16. By JEREMY HINES Thehines7@gmail.com Roncalli freshman Alec Viduya knew what it would take to become a wrestling state champion. There’s hard work, dedication and all that jazz – but most importantly, he needed a perm. “Alec decided it was time to bring the perm back before the sectional this year,” Roncalli coach Wade McClurg said. “He was 15-0 in the state series with the perm, so the secret is in the hair.” Viduya won the 113 pound weight class, beating Jimtown’s No. 6-ranked Hunter Watt 7-4 in the finale. “He earned the nickname Goku (Dragonball Z reference) last summer,” McClurg said. “Goku is known for his work ethic and constantly striving to be the greatest warrior to protect the universe. Alec has crazy hair like Goku and he is always striving to be the best wrestler to protect the Southside Rebellion.” Viduya become Roncalli’s fourth state champion, and the first in 32 years since Chris Maxwell won in 1985. He wants to follow in the footsteps of his former coach Lance Ellis and become a four-time champion. “He was my coach for a long time, and I’d love to follow what he did,” Viduya said. Viduya certainly doesn’t lack confidence. The freshman tried not one, but two standing cradles in the finals match. “I know what I’m capable of,” Viduya said. “I knew that if I could lock that up I was getting back points.” Coach McClurg learned from his mentor, Carmel coach Ed Pendoski, that communication is the key to having a successful program. So McClurg held a meeting with Alec and his family at their kitchen table in July and discussed Alec’s goals. “Without hesitation he told me that he wanted to be a state champion as a freshman like his mentor Lance Ellis,” McClurg said. “That dialogue began when he was a youth wrestler and continued into the kitchen table conversation in July, and it’s still communicated on a daily basis.” Viduya dismantled several ranked opponents during his tournament run. He beat Warren Central’s No. 3-ranked Skylour Turner in the New Castle semistate final 15-4. He then beat #17 Kane Egli, No. 8 Jose Diaz and No. 1-ranked, returning state champion Asa Garcia leading up to the final match. “My Friday night match was one of the hardest because I had to make weight and maintain my weight,” Viduya said. “I was pretty tired. On Monday I was 122 pounds.” As is the case with almost every state champion, Viduya strives for excellence in practice. “I’ve had the privilege to have coached Alec since he was 8 years old,” McClurg said. “Alec has always taken his training very seriously and is passionate about wrestling. He is motivated by his absolute hatred of losing and has been that way since he was very young. That’s just how he is programmed. Alec is the ultimate competitor. He is confident in his abilities and he stays mentally strong in tough situations.” To many, Viduya seems very straight-laced and serious at all times. He is hyper-focused during tournaments and dual meets. But coach McClurg says he’s not always that way. “There is a misconception with some people who are not real familiar with Alec,” McClurg said. “Because they think he never smiles or talks. The people that really know Alec and see him every day in the hallways at Roncalli know that is certainly not the case. If I had to describe Alec in one word it would be ‘cool.’ Alec is one cool customer.” This summer Viduya plans to wrestle at Fargo in freestyle. His work to stay on the top of the championship ladder in high school is far from over. But, he feels that as long as he puts in the work, and keeps the perm, he should be ready. Click here to view the article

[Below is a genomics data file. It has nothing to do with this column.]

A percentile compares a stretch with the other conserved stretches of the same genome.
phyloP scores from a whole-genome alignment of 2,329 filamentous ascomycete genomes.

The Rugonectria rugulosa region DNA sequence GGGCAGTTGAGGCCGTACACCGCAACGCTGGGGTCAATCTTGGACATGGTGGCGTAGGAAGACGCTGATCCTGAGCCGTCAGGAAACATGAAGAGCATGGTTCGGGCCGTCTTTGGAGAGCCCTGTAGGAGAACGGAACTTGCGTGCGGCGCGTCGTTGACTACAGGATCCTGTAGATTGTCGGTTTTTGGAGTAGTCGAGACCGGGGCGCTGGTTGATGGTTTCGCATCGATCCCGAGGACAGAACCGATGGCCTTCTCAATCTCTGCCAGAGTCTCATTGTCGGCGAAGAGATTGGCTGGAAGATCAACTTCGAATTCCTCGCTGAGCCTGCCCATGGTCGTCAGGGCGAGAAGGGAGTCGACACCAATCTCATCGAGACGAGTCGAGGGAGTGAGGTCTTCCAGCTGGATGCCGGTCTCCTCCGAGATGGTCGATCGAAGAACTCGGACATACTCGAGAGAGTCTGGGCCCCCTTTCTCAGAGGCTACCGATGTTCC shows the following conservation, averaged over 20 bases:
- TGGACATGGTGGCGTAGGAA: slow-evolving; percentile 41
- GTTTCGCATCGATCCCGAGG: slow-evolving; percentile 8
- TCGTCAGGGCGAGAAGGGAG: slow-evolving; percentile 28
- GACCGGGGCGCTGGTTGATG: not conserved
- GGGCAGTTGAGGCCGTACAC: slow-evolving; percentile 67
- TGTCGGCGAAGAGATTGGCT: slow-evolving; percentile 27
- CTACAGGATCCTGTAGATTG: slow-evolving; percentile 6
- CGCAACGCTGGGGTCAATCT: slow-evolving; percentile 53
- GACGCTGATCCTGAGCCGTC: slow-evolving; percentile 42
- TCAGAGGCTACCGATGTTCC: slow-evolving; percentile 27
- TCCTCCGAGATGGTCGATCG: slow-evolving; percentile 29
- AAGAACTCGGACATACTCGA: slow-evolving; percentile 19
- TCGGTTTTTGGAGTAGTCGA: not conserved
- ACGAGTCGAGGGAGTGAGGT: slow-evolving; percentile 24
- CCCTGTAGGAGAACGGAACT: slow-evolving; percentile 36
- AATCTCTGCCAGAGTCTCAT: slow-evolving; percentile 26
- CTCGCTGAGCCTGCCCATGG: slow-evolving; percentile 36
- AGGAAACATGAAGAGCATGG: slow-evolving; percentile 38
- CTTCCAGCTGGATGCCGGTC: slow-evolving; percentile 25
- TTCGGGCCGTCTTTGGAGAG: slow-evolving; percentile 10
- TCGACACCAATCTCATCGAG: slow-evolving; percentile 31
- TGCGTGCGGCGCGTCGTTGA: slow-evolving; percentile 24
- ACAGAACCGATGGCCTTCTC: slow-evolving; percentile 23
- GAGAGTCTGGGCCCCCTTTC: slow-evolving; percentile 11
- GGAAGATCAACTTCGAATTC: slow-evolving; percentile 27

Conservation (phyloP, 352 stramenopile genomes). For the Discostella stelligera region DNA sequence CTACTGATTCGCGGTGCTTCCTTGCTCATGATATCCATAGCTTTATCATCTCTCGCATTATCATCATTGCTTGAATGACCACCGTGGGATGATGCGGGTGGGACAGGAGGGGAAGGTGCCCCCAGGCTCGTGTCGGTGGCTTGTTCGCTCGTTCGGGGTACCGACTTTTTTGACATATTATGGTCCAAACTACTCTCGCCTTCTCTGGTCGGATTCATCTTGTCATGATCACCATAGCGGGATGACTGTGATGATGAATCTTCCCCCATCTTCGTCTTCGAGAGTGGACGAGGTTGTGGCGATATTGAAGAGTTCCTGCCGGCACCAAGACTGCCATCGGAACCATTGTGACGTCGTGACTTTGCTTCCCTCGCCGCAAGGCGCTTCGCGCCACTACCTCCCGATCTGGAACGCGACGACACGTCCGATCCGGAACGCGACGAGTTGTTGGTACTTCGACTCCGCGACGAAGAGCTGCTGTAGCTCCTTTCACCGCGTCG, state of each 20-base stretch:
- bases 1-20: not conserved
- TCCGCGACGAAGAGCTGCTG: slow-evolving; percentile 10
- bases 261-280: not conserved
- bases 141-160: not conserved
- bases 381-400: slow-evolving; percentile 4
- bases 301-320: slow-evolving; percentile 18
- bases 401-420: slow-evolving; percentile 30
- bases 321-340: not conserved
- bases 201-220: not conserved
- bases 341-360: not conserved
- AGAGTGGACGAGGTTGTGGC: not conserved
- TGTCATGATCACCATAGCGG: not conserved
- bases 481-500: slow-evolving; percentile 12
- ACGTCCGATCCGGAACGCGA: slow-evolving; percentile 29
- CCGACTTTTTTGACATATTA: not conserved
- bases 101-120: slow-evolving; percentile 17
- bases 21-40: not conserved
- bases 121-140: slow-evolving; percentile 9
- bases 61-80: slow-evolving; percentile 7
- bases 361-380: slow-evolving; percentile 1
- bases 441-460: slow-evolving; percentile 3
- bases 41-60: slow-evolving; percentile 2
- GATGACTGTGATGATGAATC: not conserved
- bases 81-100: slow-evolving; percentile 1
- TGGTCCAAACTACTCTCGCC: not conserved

17. By JEREMY HINES Thehines7@gmail.com Breyden Bailey has done just about everything one can do to improve in wrestling. He puts time in the weight room, works relentlessly in practice and studies the sport. He’s gotten better in all aspects of wrestling. Yet, each year, despite his improvements, his season has ended in the exact same way -- third place. Bailey, a senior at Indianapolis Cathedral, is one of the most highly decorated wrestlers in Indiana history. He’s a four time sectional champion, a four time regional champion and as of last Saturday, he’s a four-time New Castle semistate champion. Going to state is nothing new for Bailey. He’s been there four times. He’s won his Friday night match the last three years. He’s also won his first and second matches on Saturday for the last three years. The state semifinals has proven to be the death round for Bailey. He has lost in the semifinals all three years. Each time, the opponent that has beaten him, has then fallen to the eventual state champion en route to a second place finish. Bailey has went on to win the third place match all three times. “It does mean a lot to me to be a four-time state qualifier,” Bailey said. “I am proud of my placings, but I want to win it.” Wrestling is in Bailey’s blood. His father, Bryan, is a two-time state champion from Martinsville and a one-time runner-up. “Bryan has been coaching Breyden his whole life,” Cathedral coach Sean McGinley said. “He’s been able to absorb things about the sport. Wrestling really is a way of life for him.” Bailey started wrestling when he turned seven. He had instant success, placing second in the ISWA folkstyle state that year. “Wrestling really seems to have come naturally to me,” Bailey said. About the time Bailey started wrestling, he also started going to the state finals in Indianapolis to watch the high school guys reach for their goals. “I’ve been going to the state tournament since I was in second grade,” Bailey said. “My favorite memory was when Briar Runyan from Martinsville won it. I remember getting my picture taken with him. They are close family friends.” Bailey doesn’t participate in any other sport. He says his normal day is waking up early, doing a little lifting or running a few miles, then going to school. During the school day he often gets the opportunity during one of his resource classes to look at film on wrestling. After school he goes to practice, then sticks around some nights to put extra work in with his freshman brother Logan. Logan lost in the ticket round of the New Castle semistate on Saturday. McGinley says there really isn’t a weakness in Bailey’s wrestling. “He’s good from top, bottom and neutral,” McGinley said. “But the first thing I’d say about Bailey is that he’s a student of the sport. I’ve never had a kid that has so much knowledge, that’s so involved in our room. He’s constantly helping other kids and coaching. He’s on another level in terms of his knowledge of the sport.” Bailey’s leadership (he’s a three-year captain at Cathedral) is one of the big reasons the Irish are considered contenders for the team state title this year. Cathedral won the New Castle semistate and will send seven grapplers to the state meet. The Irish were especially dominant in the middle weights. Jordan Slivka won the 126 pound class, Bailey took first at 132 and Zach Melloh won the 138 pound bracket. Elliot Rodgers finished second at 145. Ben Stewart finished second for Cathedral at 195 pounds and Andy Guhl was second at 220. Caleb Oliver finished fourth at 113. “We thought the semistate team championship would be close,” McGinley said. “I really thought it was Perry Meridian’s to lose. But we always talk about how we want to get on a little bit of a roll. We know if we lose one we aren’t expected to, we need someone who isn’t expected to win to pull off the upset. “That happened when we lost at 106 with little Bailey. We turned around at 113 and got back on track.” Oliver’s advancement was a bit of a surprise, considering he had just an 18-16 record entering the semistate. For Breyden, he has learned leadership skills by watching guys that were good leaders to him. “My freshman year we won state,” Bailey said. “We had guys like Vinny Corsaro and Wesley Bernard that were great leaders. I learned a lot from their style.” Bailey will wrestle for Division I Northern Illinois University next season. His college bio page will talk about his three third place finishes. He’s hoping there is also a line that reads “2017 Indiana state champion” as well. “Right now that’s my number one goal,” Bailey said. “I want to get under those lights.”